Enemies include floating ghostly deadites that rise from the ground and spit at you, zombie deadites, skeletons, hillbillies, dwarf-like annoying guys with crossbows, bigger burly deadites with melee weapons, and flying deadites that look like skulls with wings. Occasionally when you kill a deadite it will leave something useful behind. If you pass by without picking the item up, it won’t be there when you return, but the deadite will.

Meanwhile, with all this fighting going on, you’re supposed to be finding the pages of the Necromonicon. Yes indeed, this is a direct sequel to all three movies. Your girlfriend has brought you back to the cabin to face your past, the bitch gets abducted, and you’re left in the same hell you still haven’t gotten over.

Much of Hail to the King is spent running back and forth through a maze of forest trying to collect items in order to progress.

The map is basically a useless pencil drawing, plus to get to it you have to go into the inventory screen to select map.

There’s an all-in-one save/storage trunk system like Resident Evil, but you still need a tape reel to save, and they are few and far between.

Items you can pick up shine clearly enough to spot them. You can combine items, mostly to make more fuel for your chainsaw, but near the end of the game it becomes more common to combine items to craft things you need to progress. There are other items you must interact with that blend into the background, so you feel the need to click on everything. Making matters worse, you can only interact if you stand completely still while pressing the button. If you click while walking you won’t trigger the prompt. And since the game suffers from collision issues, you often find yourself getting stuck on scenery. Grr…argh.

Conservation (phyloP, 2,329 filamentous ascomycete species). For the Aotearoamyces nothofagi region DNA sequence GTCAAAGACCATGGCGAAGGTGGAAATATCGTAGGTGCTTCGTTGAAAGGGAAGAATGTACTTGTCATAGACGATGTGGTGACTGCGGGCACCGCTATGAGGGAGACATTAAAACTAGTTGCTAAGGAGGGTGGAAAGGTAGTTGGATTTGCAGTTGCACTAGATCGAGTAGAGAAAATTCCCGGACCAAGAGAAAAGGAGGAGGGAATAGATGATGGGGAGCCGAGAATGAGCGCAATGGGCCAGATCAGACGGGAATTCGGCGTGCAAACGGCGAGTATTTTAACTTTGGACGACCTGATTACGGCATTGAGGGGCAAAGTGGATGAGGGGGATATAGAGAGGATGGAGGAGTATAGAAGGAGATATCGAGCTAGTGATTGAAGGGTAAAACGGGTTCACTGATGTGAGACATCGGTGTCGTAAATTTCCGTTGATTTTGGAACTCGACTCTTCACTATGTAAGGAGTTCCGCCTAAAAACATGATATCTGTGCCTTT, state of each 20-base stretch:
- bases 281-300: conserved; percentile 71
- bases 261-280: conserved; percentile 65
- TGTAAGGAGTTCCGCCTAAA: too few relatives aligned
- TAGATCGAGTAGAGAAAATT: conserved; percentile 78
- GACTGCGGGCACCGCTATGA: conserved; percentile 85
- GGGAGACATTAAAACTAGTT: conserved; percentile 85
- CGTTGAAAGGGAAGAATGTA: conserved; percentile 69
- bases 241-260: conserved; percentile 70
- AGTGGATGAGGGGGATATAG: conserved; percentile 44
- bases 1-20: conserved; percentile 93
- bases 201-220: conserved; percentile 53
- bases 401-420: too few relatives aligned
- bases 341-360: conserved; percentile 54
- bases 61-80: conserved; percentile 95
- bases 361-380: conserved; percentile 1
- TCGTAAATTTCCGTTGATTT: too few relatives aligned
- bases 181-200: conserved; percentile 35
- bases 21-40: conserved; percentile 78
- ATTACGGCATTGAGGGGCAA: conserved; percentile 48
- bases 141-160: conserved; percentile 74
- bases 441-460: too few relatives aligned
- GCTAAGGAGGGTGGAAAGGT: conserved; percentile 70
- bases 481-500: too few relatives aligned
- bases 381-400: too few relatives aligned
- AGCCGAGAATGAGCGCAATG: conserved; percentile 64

The game begins in the cabin, but there’s not much to explore there, and even after I found a crowbar thinking it would get me into the trap door…nothing. The first save trunk isn’t even in the cabin by the damn reel-to-reel tape player, it’s around the corner in the shed, and every time you go there, the same deadites have to be killed to get them out of the narrow path you’re traveling.

There’s a maze section in the woods that is infuriating and impossible to memorize, so you keep running in circles and keep fighting the same baddies. Spawn spots are always the same, so you hope you can sort of circle around them to prevent triggering the baddies. There’s also a pig slaughterhouse in the woods, and it is a cool, gross, bloody setting, but the evil pigs are a pain in the ass. And of course there’s a fruit cellar segment.